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Canberra Today 22°/30° | Tuesday, February 27, 2024 | Digital Edition | Crossword & Sudoku

Weird affairs cool the ardour of hot-to-trot Barney

Red-hot lover Barney, played by Canberra comedian David Cannell, with from left, Victoria Tyrrell Dixon as Elaine, Stephanie Bailey as  Bobbi and  Janie Lawson as Jeanette. Photo: Olivia Wenholz

Canberra Repertory is kicking off its 2024 season with what it’s betting will be a surefire hit – Neil Simon’s comedy, Last of the Red Hot Lovers.

Considered by director of the show Anne Somes to be “one of the funniest scripts written about the late 1960s journey through the sexual revolution”, the play is bound to hit the spot with Rep patrons of a certain age. 

Briefly, suburban fish restaurant owner Barney, played by Canberra comedian David Cannell, has been married for 23 years to his childhood sweetheart and it seems to him that life is passing him by, so he  embarks on a series of afternoon extramarital affairs.

But, Somes tells me, he makes some rather weird choices. 

The first of those is that all of his extramarital forays take place in the apartment of his mum, who works for the Mount Sinai Hospital so is not home in the afternoons between 2pm and 5pm. Barney’s liaisons have to tick a certain timeframe and no, Somes says, “he never goes overtime, that couldn’t happen”.

Making it all the more uncomfortable, his mother’s apartment is decorated in the most fastidious 1930s taste, so, taking no chances, Barney brings the drinks and the glasses, hoping to leave no trace of the afternoon’s activities.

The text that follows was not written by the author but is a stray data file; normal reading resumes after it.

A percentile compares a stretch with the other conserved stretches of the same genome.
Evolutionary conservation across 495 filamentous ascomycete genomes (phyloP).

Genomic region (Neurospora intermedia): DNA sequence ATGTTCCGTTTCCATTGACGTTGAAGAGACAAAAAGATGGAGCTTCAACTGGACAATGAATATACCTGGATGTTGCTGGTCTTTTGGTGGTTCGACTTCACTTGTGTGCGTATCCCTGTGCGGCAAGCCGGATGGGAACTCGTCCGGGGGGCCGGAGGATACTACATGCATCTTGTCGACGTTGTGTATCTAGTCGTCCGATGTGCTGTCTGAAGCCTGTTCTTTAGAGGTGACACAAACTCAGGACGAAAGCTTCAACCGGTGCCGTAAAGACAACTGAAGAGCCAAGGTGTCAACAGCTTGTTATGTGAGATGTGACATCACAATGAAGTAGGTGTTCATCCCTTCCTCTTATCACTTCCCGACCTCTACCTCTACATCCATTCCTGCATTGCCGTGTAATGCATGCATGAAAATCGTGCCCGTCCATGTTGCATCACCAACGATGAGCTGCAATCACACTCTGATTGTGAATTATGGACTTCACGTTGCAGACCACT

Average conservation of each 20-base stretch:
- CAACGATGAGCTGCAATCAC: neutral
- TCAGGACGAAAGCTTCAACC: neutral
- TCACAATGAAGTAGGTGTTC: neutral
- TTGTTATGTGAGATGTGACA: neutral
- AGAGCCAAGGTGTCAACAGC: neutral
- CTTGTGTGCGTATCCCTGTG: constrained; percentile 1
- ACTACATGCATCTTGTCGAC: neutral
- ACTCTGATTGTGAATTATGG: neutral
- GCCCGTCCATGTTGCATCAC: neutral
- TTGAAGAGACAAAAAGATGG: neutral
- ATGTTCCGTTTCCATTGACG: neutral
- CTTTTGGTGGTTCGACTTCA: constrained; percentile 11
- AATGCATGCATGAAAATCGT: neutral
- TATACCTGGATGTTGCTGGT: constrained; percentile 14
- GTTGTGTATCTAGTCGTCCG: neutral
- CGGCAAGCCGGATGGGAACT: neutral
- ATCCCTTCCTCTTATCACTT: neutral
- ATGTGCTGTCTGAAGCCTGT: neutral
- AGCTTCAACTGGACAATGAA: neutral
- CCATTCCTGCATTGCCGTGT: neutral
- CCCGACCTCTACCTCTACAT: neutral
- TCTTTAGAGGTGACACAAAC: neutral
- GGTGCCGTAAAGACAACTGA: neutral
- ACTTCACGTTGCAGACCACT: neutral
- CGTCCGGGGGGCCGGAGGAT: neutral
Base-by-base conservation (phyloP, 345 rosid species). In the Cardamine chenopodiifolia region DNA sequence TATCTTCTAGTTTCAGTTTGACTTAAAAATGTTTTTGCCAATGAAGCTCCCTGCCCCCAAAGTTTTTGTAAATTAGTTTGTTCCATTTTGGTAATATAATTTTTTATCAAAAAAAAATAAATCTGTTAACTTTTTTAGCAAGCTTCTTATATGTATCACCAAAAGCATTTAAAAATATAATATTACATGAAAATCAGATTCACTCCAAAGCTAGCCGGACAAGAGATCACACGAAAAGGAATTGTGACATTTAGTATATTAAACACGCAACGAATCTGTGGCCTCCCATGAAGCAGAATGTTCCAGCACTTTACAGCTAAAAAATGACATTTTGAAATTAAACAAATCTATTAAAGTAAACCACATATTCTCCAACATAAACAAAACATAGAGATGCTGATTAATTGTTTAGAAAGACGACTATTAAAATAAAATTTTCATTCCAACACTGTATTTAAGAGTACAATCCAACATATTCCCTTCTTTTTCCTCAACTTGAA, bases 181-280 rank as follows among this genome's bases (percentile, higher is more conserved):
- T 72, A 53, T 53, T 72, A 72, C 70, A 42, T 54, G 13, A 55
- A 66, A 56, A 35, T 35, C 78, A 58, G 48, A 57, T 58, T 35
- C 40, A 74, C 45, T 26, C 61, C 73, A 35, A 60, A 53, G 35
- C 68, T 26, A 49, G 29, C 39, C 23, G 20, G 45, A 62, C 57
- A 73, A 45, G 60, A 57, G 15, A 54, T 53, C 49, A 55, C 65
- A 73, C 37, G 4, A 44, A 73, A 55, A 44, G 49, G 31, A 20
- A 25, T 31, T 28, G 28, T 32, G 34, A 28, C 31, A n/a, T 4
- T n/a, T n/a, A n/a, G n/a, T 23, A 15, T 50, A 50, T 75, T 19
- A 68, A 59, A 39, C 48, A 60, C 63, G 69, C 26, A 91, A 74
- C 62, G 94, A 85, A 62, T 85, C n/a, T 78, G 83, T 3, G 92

Because of that, much of the humour will be visual and set designer Cate Clelland is relishing the furnishing challenges along with those of creating what Somes calls “a very highly utilised set”, while leaving plenty of playing space.

Barney is on stage for the whole time, making the central role a huge undertaking for Cannell as the sole male in what otherwise looks very much like three discrete two-handers, with a different woman in each. 

A more modern take was seen in a Chinese adaptation during 2005 and 2006, when actress Tao Hong played all three women to her husband, Xu Zheng, in what proved to be a smash hit.

Rep will not go that way, with Victoria Tyrrell Dixon playing Elaine, Stephanie Bailey, Bobbi, and Janie Lawson, Jeanette.

Each role is a gift.

First there’s the wise-cracking Elaine, a hard-to-manage seductress who smokes and drinks – not good in mum’s apartment. She used to go into Barney’s restaurant because she loves fish.

Next is Bobbi, a new-age, pot-smoking, aspiring actress.

Finally there’s Jeanette, Barney’s wife’s best friend and a neurotic moralist on the brink of despair.

Small wonder then that, as Somes lets slip, none of the affairs is ever consummated.

“But everything is set up for a typical Neil Simon comedy in the most engaging way… and there’s plenty of physical humour, too,” she says.

She’s pretty sure it will hit the spot: “I think this is a great show for a Rep audience, but also one which will appeal to a wider demographic, people who may not be knowledgeable about Neil Simon.

“It’s about someone trying to open up his life within the context of women coming out and asserting themselves.”

As with all good comedy, there’s a ludicrous premise, as Barney’s rosy view of what he imagines an extra-marital affair should be like comes up against reality.

Last of the Red Hot Lovers, Canberra Repertory Theatre, Acton, February 22 (preview) to March 9.

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Helen Musa

Helen Musa

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